to be remedied. It leaves untouched, how
ever, the sources of national wealth; and
when Its impediments and Inconveniences
are. gotten rid of the rock of the nation's
resources remains unimpaired, 'questions
of currency are always serious, but their
effects are not 'Vital, and when settled on
a safe basis prosperity Is apt to revive
with singular rapidity. As to eur depend
eac upea the British saarket. It' a.ay be
said that Great Britain is equally depend,
ent upon us for the products teat supply
It. In case of war no doubt she couid. In
part, get them from other countries; but
the vessels carrying them would at aU
times be liable to capture, which would
render the supply precarious. For eur
part, war would create aa immense de
mand for agricultural products oi r-u
kinds, to supply the army and navy: and
the causes that lost u our market would
create another to take Its place.
II II II
Xothlra- la ao easy or to tempting aa to
exaggerate prospective Ills. They seldom
sre ao great as they are deMcteo; ana
while ovate Is one of the blessings most
to be denred. still war. with all its horrors,
calls forth the heroism of a people, and,
besides known resources, finds those that
were not obviously at band.
THE TRt'TH ABOUT HAMMOND.
From the Tlmes.Herald.
On tho whole, we think John Hays Ham
mond received a good deal more sympathy
than ho deserved and got of! much more
easily than he could have expected. He
gave a poor Imitation of a properly consti
tuted American abroad plotting with out
throat stock gamblers and pseudo-"lm-perlalists"
for the subversion of a repub
lic, and If he had been swiftly and Itnally
hanged he would have had no more than
EXPRESSED IN 1'IUl'HES.
From the Baltimore American.
The difference between the administra
tion of President Harrison and that of
President Cleveland, ao far as the latter
has gone. Is Ji5s.000.Otw while the, Cleve
land administration has in three years
Issued bonaa to the amount of $2S2,0U0,eJv.
Thatthediffemnce between the two admin
istrations will be at least tuvo.OOO.ouo by the
end of Mr. Cleveland's term few will doubt.
RIIYME8 OF THE DAY.
No matter how your pulses stir,
No matter what the stress,
Your stomach Is the arbiter
'Twixt failure and success.
II II II
The boy upon the dunce's seat
A gleam or comfort now may catch;
For well he knows that he could beat
Professors In a swimming match.
II I! II
How foolish Is tho pessimist,
Despondent and forlorn,
Who always, when he gets a rose,
Goes hunting for the thorn.
The optimist has better sense;
The charm of life he knows.
He doesn't mind a scratch or two,
ir he can get the rose.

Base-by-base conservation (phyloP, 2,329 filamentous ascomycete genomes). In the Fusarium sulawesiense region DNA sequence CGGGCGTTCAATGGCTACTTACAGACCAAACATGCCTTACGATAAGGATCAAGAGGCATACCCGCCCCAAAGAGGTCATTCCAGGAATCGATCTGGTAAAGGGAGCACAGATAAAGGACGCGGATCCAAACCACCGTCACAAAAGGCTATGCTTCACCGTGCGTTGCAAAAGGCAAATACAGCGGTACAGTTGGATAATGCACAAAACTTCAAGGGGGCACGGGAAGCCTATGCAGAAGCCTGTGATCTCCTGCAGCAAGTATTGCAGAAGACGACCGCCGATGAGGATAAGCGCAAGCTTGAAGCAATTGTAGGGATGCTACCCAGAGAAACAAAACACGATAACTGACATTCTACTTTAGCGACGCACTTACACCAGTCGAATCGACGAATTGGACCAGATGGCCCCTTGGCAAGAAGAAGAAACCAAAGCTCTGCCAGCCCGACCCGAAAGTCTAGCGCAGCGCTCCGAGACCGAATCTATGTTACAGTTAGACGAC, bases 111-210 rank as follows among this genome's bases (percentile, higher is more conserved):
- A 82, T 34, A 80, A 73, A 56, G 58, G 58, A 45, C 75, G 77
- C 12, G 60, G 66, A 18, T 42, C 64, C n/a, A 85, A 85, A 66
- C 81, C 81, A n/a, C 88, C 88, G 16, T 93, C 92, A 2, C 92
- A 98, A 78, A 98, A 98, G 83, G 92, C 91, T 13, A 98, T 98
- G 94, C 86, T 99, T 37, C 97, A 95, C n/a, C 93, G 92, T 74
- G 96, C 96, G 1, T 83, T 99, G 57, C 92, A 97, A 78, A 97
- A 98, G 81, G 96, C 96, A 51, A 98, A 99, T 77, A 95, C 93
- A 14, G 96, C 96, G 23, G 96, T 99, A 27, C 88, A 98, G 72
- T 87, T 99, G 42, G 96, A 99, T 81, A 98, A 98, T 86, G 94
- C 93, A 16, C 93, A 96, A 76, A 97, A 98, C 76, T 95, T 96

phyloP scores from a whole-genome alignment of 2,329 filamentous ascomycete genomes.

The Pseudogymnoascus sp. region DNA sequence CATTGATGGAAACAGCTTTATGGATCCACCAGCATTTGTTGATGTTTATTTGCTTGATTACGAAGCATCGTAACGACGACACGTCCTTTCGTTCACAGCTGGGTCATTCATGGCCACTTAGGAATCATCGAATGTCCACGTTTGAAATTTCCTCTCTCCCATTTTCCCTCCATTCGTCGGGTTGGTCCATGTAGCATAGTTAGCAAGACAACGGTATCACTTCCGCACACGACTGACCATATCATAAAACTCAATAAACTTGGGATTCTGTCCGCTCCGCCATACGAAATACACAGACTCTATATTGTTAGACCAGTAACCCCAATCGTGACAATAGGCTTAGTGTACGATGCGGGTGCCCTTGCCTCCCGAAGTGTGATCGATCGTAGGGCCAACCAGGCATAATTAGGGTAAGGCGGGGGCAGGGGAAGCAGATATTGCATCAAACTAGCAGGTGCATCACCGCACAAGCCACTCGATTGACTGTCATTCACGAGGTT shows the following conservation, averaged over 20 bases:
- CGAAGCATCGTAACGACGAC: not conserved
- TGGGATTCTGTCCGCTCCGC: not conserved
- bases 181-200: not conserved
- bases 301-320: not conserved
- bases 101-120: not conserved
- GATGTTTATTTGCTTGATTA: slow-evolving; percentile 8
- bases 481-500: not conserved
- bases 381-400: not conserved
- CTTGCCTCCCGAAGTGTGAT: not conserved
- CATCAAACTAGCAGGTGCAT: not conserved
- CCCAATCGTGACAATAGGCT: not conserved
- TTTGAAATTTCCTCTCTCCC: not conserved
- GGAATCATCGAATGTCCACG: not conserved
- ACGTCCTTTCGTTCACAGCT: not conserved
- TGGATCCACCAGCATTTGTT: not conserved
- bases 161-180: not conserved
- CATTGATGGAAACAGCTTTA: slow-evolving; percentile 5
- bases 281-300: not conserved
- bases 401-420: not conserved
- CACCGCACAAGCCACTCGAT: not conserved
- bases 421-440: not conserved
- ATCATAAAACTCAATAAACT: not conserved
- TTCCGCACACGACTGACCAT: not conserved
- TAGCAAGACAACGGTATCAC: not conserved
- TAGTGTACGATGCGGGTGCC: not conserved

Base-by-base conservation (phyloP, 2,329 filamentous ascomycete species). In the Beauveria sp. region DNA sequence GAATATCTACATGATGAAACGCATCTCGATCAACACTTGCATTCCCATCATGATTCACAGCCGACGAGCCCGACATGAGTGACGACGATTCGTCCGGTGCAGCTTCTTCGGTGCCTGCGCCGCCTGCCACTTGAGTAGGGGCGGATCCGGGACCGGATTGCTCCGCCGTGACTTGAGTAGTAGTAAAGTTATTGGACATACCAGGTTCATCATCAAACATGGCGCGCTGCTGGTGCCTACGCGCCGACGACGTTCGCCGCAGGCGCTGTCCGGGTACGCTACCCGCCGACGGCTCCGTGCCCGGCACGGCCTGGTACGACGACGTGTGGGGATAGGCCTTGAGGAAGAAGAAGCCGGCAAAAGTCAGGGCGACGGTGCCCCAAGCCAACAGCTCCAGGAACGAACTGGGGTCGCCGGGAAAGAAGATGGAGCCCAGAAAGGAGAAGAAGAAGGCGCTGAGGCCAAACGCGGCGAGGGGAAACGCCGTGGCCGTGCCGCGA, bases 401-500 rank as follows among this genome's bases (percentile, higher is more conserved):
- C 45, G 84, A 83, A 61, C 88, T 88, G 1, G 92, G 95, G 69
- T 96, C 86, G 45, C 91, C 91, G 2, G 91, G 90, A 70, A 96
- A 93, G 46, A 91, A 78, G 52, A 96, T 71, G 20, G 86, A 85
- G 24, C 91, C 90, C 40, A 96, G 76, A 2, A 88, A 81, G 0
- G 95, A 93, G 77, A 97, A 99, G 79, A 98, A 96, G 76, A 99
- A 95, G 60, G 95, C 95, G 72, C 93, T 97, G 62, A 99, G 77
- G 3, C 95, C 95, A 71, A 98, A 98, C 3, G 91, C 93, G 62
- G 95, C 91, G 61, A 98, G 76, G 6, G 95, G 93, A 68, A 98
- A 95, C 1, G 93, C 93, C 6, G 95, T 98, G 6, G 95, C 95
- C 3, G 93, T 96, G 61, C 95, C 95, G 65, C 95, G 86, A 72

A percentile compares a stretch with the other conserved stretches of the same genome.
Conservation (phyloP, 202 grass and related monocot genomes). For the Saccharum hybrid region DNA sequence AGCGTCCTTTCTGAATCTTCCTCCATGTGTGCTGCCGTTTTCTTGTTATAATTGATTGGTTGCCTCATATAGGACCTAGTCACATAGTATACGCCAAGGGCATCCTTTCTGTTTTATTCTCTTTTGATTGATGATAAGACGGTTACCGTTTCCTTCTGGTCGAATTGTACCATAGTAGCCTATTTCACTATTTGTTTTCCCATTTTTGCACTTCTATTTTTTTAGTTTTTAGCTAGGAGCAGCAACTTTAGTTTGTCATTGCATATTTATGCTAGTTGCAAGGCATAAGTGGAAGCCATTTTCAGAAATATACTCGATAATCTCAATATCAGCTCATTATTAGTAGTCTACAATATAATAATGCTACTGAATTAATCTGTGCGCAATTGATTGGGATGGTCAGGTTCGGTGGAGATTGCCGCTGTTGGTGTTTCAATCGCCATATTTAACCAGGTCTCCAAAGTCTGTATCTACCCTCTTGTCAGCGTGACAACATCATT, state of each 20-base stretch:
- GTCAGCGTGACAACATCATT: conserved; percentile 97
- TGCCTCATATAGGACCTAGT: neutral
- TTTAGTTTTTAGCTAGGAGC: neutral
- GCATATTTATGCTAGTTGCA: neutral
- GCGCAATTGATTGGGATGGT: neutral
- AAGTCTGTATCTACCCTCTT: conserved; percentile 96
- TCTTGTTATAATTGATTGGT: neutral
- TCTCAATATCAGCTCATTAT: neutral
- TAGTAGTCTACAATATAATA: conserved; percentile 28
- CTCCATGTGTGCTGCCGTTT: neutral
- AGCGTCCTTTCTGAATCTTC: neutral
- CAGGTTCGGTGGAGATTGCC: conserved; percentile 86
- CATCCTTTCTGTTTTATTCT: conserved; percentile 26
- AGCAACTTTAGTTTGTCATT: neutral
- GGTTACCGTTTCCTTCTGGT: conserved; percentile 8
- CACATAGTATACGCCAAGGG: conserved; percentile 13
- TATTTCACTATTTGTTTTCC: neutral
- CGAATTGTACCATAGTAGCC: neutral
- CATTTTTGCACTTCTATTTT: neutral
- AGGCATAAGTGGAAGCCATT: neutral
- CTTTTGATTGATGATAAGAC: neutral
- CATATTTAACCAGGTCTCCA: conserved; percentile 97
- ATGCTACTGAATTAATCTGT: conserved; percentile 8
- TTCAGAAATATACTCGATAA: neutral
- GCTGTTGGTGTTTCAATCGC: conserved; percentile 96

So do not be a pessimist,
Cankered with discontent:
The optimist has heaps of fun
That doesn't cost a cent
Everything io the Line of
Only the very best maker are repre
reseoted in our line
In Fine quality BICYLE HOSE, all
5o Cents Pair.
Also a numberless variety in newest
combinations of colors at
$1, 1.50 and $2
Light, weight Jerseys in
Wool and Worsted, Plain
and with sailor collars,
in all solid colors, aad
stripes, all at lowest
SPECIAL Mill 10 BICYCLE US.
41a SPRUCB STREBT,
aog LACKAWANNA AVB.
All sizes, color and style, from
76s. to $3.50.
Jewett's Patent Charconl
rillcu, best nnd most economi
cal in thd market.
The White Mountain freezes
cream in 4 minutes.
Whitney's make, the best in
the land; price, from $4.50 up
wm, m, fiiiiEi i.
in Lackawanna avf.
Celebrated Thomas Pens,
FOR SALE BY
PRATT'S, Washington Ave,
PETERS, YORK & CO., lift $.' HIAIfl AVENUE
ESTABLISHED i860. j
EEIDLEMAN, THE BOOKMAN,
Enlarges ana laipraved Storey
, 4J7 Ipruee It, Oss, The Cswaiaayiait,.
SfOOO. IN GOLD
Children, Here Is Your Opportunity
Any boy or girl, with mother's help, having a Yankee
Waist, can compete.
waist. Address "Yankee, and hand to
H. B. Co., Manufacturers, Worcester, Mass.
Ask to see them
1 1 ill 10
The Most Perfect Fitting Shoe Made. Al Full
Line in All Widths at
fyrf 11 "1 -II .5b
CtM fiyfi J''jjc
FOR II TO BE
OH, HO! OH, HO!
ITS! YUM sings; but where she is
to choose her Wedding Invitations isn't
mentioned. But, when she is in
formed that REYNOLDS BROS, get
out invitations,announccments, church;
nt home and risking cards, in up-to-date
styles, she is no loapr worried.
Everything they keep on hand for
either business, official or social func
tions, is always the Guest to be found
Stationers and Engravers,
HOTEL, JERMYN BUILDING.
JeanWith Ribbed Bottoms
305 LACKAWANNA AVENUE.
f print Md Bamsir, from $80 op. TreaMf
"ft d Ot.rcoata, f onion and domoattd
fabrloa, mad. t ordw to aolt to moat f
tldioua lo prig tit and Workmaaahlp,